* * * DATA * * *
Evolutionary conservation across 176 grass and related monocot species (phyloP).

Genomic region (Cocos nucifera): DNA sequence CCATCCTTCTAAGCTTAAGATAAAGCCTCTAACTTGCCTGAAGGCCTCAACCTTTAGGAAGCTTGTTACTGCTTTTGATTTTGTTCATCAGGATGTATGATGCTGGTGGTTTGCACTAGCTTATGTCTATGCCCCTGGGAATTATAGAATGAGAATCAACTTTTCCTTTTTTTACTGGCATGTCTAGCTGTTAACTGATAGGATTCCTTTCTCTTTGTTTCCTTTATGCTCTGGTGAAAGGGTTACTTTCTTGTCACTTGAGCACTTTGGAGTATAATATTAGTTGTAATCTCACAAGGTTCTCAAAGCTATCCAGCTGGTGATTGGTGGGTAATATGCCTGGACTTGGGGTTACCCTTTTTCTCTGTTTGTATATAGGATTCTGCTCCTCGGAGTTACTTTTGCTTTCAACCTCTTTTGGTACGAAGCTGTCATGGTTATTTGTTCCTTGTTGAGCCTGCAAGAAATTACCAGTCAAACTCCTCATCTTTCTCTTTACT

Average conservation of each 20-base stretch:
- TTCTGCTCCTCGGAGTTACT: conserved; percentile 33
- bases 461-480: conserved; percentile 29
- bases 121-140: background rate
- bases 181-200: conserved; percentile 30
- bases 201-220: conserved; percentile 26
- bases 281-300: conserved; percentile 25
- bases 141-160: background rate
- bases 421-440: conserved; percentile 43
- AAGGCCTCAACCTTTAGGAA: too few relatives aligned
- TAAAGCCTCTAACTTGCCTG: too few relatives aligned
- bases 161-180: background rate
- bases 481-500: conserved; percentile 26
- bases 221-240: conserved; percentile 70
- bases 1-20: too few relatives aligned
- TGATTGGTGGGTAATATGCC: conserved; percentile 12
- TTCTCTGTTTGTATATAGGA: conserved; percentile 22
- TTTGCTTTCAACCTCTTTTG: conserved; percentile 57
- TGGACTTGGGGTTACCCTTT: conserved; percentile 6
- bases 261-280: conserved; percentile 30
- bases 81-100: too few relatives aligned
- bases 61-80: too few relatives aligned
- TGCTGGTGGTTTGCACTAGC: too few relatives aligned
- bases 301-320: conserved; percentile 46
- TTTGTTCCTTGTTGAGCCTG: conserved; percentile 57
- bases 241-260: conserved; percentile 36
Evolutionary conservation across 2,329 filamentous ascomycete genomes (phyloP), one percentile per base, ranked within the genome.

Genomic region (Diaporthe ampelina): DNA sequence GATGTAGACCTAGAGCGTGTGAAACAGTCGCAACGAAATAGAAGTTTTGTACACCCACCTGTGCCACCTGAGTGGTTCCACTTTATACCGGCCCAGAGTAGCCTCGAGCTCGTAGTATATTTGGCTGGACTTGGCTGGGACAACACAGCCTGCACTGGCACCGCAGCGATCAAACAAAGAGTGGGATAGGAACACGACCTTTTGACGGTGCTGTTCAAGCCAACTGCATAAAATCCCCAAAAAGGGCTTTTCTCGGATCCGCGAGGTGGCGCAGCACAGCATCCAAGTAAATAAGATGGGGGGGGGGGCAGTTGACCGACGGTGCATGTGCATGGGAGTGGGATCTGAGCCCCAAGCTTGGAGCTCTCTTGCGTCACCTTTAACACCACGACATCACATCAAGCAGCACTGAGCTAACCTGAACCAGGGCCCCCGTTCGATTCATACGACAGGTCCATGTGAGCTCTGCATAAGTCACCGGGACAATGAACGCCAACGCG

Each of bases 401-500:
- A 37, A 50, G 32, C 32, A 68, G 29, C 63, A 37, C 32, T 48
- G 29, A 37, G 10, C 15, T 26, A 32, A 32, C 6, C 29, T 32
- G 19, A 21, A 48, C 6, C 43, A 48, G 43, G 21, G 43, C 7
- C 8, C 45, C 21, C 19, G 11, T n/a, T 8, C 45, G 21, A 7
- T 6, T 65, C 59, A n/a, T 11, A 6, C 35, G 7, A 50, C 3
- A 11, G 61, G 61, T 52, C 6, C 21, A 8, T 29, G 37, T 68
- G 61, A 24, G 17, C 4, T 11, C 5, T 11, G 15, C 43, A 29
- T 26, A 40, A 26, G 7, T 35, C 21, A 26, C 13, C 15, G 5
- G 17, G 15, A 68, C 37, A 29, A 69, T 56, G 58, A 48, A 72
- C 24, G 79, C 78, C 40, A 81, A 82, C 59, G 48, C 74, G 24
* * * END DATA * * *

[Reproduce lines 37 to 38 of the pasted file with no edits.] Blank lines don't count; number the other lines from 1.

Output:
- A 11, G 61, G 61, T 52, C 6, C 21, A 8, T 29, G 37, T 68
- G 61, A 24, G 17, C 4, T 11, C 5, T 11, G 15, C 43, A 29